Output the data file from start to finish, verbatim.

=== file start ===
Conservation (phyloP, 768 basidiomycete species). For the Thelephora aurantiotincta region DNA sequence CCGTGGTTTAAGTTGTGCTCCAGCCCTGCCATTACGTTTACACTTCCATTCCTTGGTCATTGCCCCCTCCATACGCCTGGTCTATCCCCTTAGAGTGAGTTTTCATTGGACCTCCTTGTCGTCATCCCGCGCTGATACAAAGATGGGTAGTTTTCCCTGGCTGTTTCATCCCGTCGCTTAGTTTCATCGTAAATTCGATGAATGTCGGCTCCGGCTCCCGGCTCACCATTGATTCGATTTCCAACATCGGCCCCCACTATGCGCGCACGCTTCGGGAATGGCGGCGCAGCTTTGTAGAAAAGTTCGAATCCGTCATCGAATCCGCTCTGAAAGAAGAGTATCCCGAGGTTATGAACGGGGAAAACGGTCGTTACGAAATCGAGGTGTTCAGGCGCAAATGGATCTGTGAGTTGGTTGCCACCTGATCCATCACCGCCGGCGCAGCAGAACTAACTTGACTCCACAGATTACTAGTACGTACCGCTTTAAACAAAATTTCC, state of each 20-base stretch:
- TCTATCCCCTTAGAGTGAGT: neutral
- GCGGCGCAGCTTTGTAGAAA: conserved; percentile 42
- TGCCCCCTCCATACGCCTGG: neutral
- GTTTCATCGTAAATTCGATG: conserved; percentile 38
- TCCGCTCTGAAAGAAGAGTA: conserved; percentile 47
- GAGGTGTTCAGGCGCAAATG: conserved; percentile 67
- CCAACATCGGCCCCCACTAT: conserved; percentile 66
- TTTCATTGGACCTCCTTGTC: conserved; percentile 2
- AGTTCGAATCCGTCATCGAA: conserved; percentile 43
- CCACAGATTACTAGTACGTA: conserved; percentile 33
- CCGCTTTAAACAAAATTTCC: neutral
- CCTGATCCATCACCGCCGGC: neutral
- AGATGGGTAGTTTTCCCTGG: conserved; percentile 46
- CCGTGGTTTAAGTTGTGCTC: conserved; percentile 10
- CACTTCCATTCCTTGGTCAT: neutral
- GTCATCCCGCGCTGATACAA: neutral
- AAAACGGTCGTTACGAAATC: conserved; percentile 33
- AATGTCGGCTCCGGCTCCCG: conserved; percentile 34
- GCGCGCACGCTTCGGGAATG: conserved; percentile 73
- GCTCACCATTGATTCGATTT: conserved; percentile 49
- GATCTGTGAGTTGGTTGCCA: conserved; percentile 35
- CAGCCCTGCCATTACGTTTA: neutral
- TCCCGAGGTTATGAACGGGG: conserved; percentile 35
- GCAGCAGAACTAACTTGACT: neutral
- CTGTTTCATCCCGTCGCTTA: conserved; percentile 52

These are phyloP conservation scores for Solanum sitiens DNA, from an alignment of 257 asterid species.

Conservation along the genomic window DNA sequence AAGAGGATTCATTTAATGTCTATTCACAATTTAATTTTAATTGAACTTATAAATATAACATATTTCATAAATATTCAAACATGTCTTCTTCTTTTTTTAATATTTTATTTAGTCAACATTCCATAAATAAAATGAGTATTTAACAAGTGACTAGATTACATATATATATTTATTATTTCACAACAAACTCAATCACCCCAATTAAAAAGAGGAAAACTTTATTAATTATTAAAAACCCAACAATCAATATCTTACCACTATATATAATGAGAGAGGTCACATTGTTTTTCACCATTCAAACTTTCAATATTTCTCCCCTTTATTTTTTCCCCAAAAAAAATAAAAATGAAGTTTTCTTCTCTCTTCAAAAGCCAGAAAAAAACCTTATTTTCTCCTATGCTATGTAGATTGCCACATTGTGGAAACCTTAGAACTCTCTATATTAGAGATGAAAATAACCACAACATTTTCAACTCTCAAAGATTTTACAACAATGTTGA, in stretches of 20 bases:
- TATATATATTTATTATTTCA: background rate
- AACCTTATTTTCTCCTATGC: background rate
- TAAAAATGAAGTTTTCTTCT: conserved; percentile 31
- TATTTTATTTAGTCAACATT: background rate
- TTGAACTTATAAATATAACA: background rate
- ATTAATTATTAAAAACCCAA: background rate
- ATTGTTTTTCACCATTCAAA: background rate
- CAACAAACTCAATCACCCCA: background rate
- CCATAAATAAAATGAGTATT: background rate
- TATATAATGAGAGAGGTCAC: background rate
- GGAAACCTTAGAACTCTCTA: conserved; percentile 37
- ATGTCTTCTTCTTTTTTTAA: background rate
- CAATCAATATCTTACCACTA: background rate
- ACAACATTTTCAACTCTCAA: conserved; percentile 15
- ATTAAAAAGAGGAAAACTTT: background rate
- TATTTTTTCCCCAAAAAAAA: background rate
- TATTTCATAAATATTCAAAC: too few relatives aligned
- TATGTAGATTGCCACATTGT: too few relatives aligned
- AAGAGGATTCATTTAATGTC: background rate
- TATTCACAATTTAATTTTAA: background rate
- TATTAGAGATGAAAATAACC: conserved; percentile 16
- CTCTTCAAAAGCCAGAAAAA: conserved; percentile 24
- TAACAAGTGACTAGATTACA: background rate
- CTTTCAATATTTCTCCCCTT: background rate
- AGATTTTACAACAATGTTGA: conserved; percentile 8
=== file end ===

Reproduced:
Conservation (phyloP, 768 basidiomycete species). For the Thelephora aurantiotincta region DNA sequence CCGTGGTTTAAGTTGTGCTCCAGCCCTGCCATTACGTTTACACTTCCATTCCTTGGTCATTGCCCCCTCCATACGCCTGGTCTATCCCCTTAGAGTGAGTTTTCATTGGACCTCCTTGTCGTCATCCCGCGCTGATACAAAGATGGGTAGTTTTCCCTGGCTGTTTCATCCCGTCGCTTAGTTTCATCGTAAATTCGATGAATGTCGGCTCCGGCTCCCGGCTCACCATTGATTCGATTTCCAACATCGGCCCCCACTATGCGCGCACGCTTCGGGAATGGCGGCGCAGCTTTGTAGAAAAGTTCGAATCCGTCATCGAATCCGCTCTGAAAGAAGAGTATCCCGAGGTTATGAACGGGGAAAACGGTCGTTACGAAATCGAGGTGTTCAGGCGCAAATGGATCTGTGAGTTGGTTGCCACCTGATCCATCACCGCCGGCGCAGCAGAACTAACTTGACTCCACAGATTACTAGTACGTACCGCTTTAAACAAAATTTCC, state of each 20-base stretch:
- TCTATCCCCTTAGAGTGAGT: neutral
- GCGGCGCAGCTTTGTAGAAA: conserved; percentile 42
- TGCCCCCTCCATACGCCTGG: neutral
- GTTTCATCGTAAATTCGATG: conserved; percentile 38
- TCCGCTCTGAAAGAAGAGTA: conserved; percentile 47
- GAGGTGTTCAGGCGCAAATG: conserved; percentile 67
- CCAACATCGGCCCCCACTAT: conserved; percentile 66
- TTTCATTGGACCTCCTTGTC: conserved; percentile 2
- AGTTCGAATCCGTCATCGAA: conserved; percentile 43
- CCACAGATTACTAGTACGTA: conserved; percentile 33
- CCGCTTTAAACAAAATTTCC: neutral
- CCTGATCCATCACCGCCGGC: neutral
- AGATGGGTAGTTTTCCCTGG: conserved; percentile 46
- CCGTGGTTTAAGTTGTGCTC: conserved; percentile 10
- CACTTCCATTCCTTGGTCAT: neutral
- GTCATCCCGCGCTGATACAA: neutral
- AAAACGGTCGTTACGAAATC: conserved; percentile 33
- AATGTCGGCTCCGGCTCCCG: conserved; percentile 34
- GCGCGCACGCTTCGGGAATG: conserved; percentile 73
- GCTCACCATTGATTCGATTT: conserved; percentile 49
- GATCTGTGAGTTGGTTGCCA: conserved; percentile 35
- CAGCCCTGCCATTACGTTTA: neutral
- TCCCGAGGTTATGAACGGGG: conserved; percentile 35
- GCAGCAGAACTAACTTGACT: neutral
- CTGTTTCATCCCGTCGCTTA: conserved; percentile 52

These are phyloP conservation scores for Solanum sitiens DNA, from an alignment of 257 asterid species.

Conservation along the genomic window DNA sequence AAGAGGATTCATTTAATGTCTATTCACAATTTAATTTTAATTGAACTTATAAATATAACATATTTCATAAATATTCAAACATGTCTTCTTCTTTTTTTAATATTTTATTTAGTCAACATTCCATAAATAAAATGAGTATTTAACAAGTGACTAGATTACATATATATATTTATTATTTCACAACAAACTCAATCACCCCAATTAAAAAGAGGAAAACTTTATTAATTATTAAAAACCCAACAATCAATATCTTACCACTATATATAATGAGAGAGGTCACATTGTTTTTCACCATTCAAACTTTCAATATTTCTCCCCTTTATTTTTTCCCCAAAAAAAATAAAAATGAAGTTTTCTTCTCTCTTCAAAAGCCAGAAAAAAACCTTATTTTCTCCTATGCTATGTAGATTGCCACATTGTGGAAACCTTAGAACTCTCTATATTAGAGATGAAAATAACCACAACATTTTCAACTCTCAAAGATTTTACAACAATGTTGA, in stretches of 20 bases:
- TATATATATTTATTATTTCA: background rate
- AACCTTATTTTCTCCTATGC: background rate
- TAAAAATGAAGTTTTCTTCT: conserved; percentile 31
- TATTTTATTTAGTCAACATT: background rate
- TTGAACTTATAAATATAACA: background rate
- ATTAATTATTAAAAACCCAA: background rate
- ATTGTTTTTCACCATTCAAA: background rate
- CAACAAACTCAATCACCCCA: background rate
- CCATAAATAAAATGAGTATT: background rate
- TATATAATGAGAGAGGTCAC: background rate
- GGAAACCTTAGAACTCTCTA: conserved; percentile 37
- ATGTCTTCTTCTTTTTTTAA: background rate
- CAATCAATATCTTACCACTA: background rate
- ACAACATTTTCAACTCTCAA: conserved; percentile 15
- ATTAAAAAGAGGAAAACTTT: background rate
- TATTTTTTCCCCAAAAAAAA: background rate
- TATTTCATAAATATTCAAAC: too few relatives aligned
- TATGTAGATTGCCACATTGT: too few relatives aligned
- AAGAGGATTCATTTAATGTC: background rate
- TATTCACAATTTAATTTTAA: background rate
- TATTAGAGATGAAAATAACC: conserved; percentile 16
- CTCTTCAAAAGCCAGAAAAA: conserved; percentile 24
- TAACAAGTGACTAGATTACA: background rate
- CTTTCAATATTTCTCCCCTT: background rate
- AGATTTTACAACAATGTTGA: conserved; percentile 8